Juvenile court records, which by law are not open to the public, were found Wednesday strewn about the old Rogers County Courthouse, left unsecured and available to anyone who happened on them.
The criminal index cards — including information about arrests, victims and “deprived” juvenile cases — were discovered by District Court Clerk Kim Henry near the former Rogers County Treasurer’s Office and appeared to have been left there since county officials moved into the new courthouse in April.
State law defines “deprived” children as those who, for any reason, are destitute, homeless, abandoned, abused, neglected and do not have proper parental care or guardianship.
Henry discovered the juvenile files while moving final items from her secured storage closet located in the basement of the building.
Henry said the records do not belong to her office, but rather were the responsibility of the District Attorney.
“All juvenile records are required to be in a locked cabinet, inside a locked office,” said Henry.
Oklahoma law states juvenile court records and district attorney’s records are confidential and “shall not be open to the general public or inspected or their contents disclosed.”
After discovering the sensitive nature of what appeared to be abandoned juvenile records, Henry said she contacted the DA’s office to inform them of the situation.
The Claremore Daily Progress contacted the DA’s office for a response by two emails and two voicemails prior to deadline, but did not receive a response.
The criminal card index records were handwritten, sorted by the suspect or victim’s name and juveniles were identified in red ink. The files contained personal information, including the individual’s date of birth, social security number, address, case number and other pertinent case information.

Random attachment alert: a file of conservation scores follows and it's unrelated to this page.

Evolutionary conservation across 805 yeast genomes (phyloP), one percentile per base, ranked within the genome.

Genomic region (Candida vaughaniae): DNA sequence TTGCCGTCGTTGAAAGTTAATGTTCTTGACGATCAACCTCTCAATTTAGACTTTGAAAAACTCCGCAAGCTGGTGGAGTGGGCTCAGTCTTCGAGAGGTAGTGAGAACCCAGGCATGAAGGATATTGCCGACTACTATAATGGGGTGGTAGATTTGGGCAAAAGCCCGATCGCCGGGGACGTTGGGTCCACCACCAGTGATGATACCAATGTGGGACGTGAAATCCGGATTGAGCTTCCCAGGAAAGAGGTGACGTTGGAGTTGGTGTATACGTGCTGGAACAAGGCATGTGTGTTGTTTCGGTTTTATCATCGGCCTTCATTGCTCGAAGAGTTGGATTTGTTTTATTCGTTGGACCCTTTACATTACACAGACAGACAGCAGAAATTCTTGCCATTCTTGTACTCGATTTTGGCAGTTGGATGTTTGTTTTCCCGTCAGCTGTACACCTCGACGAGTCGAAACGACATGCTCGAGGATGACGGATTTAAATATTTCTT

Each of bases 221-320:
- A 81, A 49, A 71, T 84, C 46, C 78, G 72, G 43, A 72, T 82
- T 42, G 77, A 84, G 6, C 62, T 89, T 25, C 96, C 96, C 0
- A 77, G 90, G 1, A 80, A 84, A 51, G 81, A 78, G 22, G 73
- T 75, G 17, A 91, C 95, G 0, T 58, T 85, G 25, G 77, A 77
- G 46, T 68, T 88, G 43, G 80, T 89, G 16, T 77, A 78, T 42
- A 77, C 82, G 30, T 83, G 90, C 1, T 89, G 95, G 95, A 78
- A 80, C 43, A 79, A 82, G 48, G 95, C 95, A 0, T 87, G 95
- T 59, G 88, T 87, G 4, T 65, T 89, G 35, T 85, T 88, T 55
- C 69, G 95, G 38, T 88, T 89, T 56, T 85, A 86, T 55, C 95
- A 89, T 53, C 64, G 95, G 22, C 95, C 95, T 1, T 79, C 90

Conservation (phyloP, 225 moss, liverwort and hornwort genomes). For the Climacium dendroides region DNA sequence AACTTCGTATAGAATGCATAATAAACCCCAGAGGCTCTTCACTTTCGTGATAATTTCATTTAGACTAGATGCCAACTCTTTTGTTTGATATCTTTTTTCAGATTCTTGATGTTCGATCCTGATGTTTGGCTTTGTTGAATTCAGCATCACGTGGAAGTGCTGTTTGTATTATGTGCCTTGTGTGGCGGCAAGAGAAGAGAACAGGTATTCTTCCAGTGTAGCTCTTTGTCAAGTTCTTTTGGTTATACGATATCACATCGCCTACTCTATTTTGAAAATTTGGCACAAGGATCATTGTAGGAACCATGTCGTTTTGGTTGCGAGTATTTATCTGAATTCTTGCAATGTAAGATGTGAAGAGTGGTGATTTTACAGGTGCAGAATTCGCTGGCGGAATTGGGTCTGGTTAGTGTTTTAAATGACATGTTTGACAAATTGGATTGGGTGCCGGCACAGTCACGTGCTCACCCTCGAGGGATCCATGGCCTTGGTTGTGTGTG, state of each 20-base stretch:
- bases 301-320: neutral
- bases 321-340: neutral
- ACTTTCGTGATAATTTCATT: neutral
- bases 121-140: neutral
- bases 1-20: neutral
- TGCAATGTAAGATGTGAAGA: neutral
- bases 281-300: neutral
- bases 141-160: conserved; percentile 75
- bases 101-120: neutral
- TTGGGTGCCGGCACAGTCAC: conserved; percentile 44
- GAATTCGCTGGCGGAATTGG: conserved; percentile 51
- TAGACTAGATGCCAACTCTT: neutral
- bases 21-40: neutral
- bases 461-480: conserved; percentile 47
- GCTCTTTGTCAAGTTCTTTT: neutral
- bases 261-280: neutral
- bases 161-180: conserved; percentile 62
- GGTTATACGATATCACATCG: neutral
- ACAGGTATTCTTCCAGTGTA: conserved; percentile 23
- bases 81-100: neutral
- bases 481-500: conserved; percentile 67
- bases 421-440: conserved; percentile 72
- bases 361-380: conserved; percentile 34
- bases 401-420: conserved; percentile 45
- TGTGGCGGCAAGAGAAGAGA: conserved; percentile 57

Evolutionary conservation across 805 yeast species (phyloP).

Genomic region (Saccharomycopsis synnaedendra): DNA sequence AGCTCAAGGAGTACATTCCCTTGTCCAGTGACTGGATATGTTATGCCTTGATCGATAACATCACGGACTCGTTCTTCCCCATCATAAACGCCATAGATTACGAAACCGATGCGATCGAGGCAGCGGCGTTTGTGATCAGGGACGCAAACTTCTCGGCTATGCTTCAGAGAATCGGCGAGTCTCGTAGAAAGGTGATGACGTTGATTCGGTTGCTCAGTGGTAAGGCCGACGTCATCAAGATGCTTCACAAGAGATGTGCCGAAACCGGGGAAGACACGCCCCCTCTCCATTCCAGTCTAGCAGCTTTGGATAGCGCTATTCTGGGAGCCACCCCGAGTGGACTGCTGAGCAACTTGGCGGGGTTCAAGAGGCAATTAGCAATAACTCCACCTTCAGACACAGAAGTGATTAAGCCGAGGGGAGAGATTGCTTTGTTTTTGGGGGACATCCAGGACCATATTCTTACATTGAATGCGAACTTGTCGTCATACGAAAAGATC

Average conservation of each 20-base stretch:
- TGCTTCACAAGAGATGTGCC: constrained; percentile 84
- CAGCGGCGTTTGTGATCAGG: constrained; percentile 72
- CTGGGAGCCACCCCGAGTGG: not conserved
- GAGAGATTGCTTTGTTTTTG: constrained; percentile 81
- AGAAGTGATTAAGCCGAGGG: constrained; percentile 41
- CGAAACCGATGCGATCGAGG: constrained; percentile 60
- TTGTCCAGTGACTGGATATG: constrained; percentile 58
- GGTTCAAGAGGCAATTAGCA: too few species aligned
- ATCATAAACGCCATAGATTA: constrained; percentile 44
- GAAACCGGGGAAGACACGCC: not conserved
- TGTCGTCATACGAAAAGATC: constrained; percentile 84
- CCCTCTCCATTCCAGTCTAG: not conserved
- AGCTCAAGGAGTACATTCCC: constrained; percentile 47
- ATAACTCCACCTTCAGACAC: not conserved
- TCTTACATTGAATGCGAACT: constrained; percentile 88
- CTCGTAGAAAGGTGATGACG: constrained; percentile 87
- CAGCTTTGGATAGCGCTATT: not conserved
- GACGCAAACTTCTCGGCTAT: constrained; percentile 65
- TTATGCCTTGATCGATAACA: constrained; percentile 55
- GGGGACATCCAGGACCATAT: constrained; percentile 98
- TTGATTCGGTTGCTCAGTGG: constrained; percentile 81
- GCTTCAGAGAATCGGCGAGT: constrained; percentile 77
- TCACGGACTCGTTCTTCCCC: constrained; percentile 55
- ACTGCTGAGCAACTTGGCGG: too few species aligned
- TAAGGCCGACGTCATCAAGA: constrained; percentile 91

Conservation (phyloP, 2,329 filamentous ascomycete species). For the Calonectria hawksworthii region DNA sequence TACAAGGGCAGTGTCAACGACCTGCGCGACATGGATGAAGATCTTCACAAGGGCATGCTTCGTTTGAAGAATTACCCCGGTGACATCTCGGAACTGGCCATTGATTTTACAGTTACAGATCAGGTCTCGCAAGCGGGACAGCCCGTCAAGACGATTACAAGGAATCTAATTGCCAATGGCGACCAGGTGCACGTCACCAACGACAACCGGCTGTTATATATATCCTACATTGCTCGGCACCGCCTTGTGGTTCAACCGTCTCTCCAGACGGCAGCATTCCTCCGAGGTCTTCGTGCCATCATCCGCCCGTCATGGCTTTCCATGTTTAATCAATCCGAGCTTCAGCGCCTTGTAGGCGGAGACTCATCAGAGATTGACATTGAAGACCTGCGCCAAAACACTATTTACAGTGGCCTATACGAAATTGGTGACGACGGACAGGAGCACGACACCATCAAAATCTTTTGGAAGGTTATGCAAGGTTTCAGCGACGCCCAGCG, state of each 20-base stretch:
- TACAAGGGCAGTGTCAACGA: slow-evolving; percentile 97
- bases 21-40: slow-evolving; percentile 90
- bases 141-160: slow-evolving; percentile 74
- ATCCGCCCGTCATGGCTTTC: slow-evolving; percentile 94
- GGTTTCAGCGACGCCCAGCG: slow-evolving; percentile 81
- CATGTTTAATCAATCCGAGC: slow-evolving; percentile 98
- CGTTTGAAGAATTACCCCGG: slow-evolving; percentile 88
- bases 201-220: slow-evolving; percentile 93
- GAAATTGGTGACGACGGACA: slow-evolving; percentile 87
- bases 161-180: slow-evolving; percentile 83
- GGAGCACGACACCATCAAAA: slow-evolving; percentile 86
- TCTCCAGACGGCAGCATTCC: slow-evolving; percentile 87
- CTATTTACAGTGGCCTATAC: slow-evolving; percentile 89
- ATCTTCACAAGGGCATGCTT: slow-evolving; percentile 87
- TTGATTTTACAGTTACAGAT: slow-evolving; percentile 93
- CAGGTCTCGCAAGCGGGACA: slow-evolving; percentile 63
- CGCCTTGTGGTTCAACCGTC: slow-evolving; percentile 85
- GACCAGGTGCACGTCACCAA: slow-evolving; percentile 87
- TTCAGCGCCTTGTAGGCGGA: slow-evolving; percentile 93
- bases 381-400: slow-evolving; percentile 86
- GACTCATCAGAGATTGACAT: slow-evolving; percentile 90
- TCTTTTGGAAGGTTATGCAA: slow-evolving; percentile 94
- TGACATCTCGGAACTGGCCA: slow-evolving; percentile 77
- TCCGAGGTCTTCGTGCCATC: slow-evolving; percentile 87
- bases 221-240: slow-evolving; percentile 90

It was not clear if the personal information had been compromised by unauthorized people reading the records.
Henry, who previously worked in the district attorney’s office, said it appeared the filing system had been ripped apart and that some of the records were missing. She said some of the files were used as reference material as recently as last year because they had not been electronically archived yet.
The unsecured juvenile records were not the only issue Henry reported. She also contacted Rogers County Commissioner Kirt Thacker Monday, requesting something be done about building security at the old courthouse after receiving reports of vandalism.
“The general public has been in and out of the old building,” Henry said. “I would come over to work in the evening and one of the doors was tied open.”
Other security complaints have been recently reported to the Claremore Police Department.
On July 11 at 4 a.m., three CPD officers responded to a call for assistance from the Rogers County Sheriff’s Office due to a door standing open on the east side of the building. No arrests or reports were taken, according to CPD records.
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